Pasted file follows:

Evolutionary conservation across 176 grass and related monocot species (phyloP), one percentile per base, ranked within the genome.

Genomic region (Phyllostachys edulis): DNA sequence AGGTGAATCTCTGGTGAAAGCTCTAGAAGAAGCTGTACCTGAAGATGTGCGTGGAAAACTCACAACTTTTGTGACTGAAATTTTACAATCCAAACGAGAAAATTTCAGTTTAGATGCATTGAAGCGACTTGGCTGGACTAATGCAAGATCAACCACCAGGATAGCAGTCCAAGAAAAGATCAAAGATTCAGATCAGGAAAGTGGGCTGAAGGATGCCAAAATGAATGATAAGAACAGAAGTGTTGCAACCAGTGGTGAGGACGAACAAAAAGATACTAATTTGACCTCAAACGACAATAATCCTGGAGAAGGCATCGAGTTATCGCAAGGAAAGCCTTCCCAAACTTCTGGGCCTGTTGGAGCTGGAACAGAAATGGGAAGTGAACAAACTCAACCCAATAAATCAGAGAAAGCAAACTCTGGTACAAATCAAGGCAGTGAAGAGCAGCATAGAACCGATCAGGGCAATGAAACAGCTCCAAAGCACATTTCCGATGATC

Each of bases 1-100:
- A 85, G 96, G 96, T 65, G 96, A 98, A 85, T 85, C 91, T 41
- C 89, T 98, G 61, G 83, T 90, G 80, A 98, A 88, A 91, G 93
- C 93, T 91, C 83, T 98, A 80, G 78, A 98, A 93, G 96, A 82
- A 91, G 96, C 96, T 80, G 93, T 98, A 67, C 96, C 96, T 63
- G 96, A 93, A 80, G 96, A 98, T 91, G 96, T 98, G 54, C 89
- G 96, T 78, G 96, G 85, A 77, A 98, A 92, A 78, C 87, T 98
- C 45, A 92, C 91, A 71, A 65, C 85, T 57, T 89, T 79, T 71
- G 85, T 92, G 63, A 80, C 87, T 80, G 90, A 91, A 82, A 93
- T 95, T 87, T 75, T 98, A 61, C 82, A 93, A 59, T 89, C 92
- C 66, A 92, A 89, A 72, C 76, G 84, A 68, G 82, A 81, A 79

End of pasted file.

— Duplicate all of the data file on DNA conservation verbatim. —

Evolutionary conservation across 176 grass and related monocot species (phyloP), one percentile per base, ranked within the genome.

Genomic region (Phyllostachys edulis): DNA sequence AGGTGAATCTCTGGTGAAAGCTCTAGAAGAAGCTGTACCTGAAGATGTGCGTGGAAAACTCACAACTTTTGTGACTGAAATTTTACAATCCAAACGAGAAAATTTCAGTTTAGATGCATTGAAGCGACTTGGCTGGACTAATGCAAGATCAACCACCAGGATAGCAGTCCAAGAAAAGATCAAAGATTCAGATCAGGAAAGTGGGCTGAAGGATGCCAAAATGAATGATAAGAACAGAAGTGTTGCAACCAGTGGTGAGGACGAACAAAAAGATACTAATTTGACCTCAAACGACAATAATCCTGGAGAAGGCATCGAGTTATCGCAAGGAAAGCCTTCCCAAACTTCTGGGCCTGTTGGAGCTGGAACAGAAATGGGAAGTGAACAAACTCAACCCAATAAATCAGAGAAAGCAAACTCTGGTACAAATCAAGGCAGTGAAGAGCAGCATAGAACCGATCAGGGCAATGAAACAGCTCCAAAGCACATTTCCGATGATC

Each of bases 1-100:
- A 85, G 96, G 96, T 65, G 96, A 98, A 85, T 85, C 91, T 41
- C 89, T 98, G 61, G 83, T 90, G 80, A 98, A 88, A 91, G 93
- C 93, T 91, C 83, T 98, A 80, G 78, A 98, A 93, G 96, A 82
- A 91, G 96, C 96, T 80, G 93, T 98, A 67, C 96, C 96, T 63
- G 96, A 93, A 80, G 96, A 98, T 91, G 96, T 98, G 54, C 89
- G 96, T 78, G 96, G 85, A 77, A 98, A 92, A 78, C 87, T 98
- C 45, A 92, C 91, A 71, A 65, C 85, T 57, T 89, T 79, T 71
- G 85, T 92, G 63, A 80, C 87, T 80, G 90, A 91, A 82, A 93
- T 95, T 87, T 75, T 98, A 61, C 82, A 93, A 59, T 89, C 92
- C 66, A 92, A 89, A 72, C 76, G 84, A 68, G 82, A 81, A 79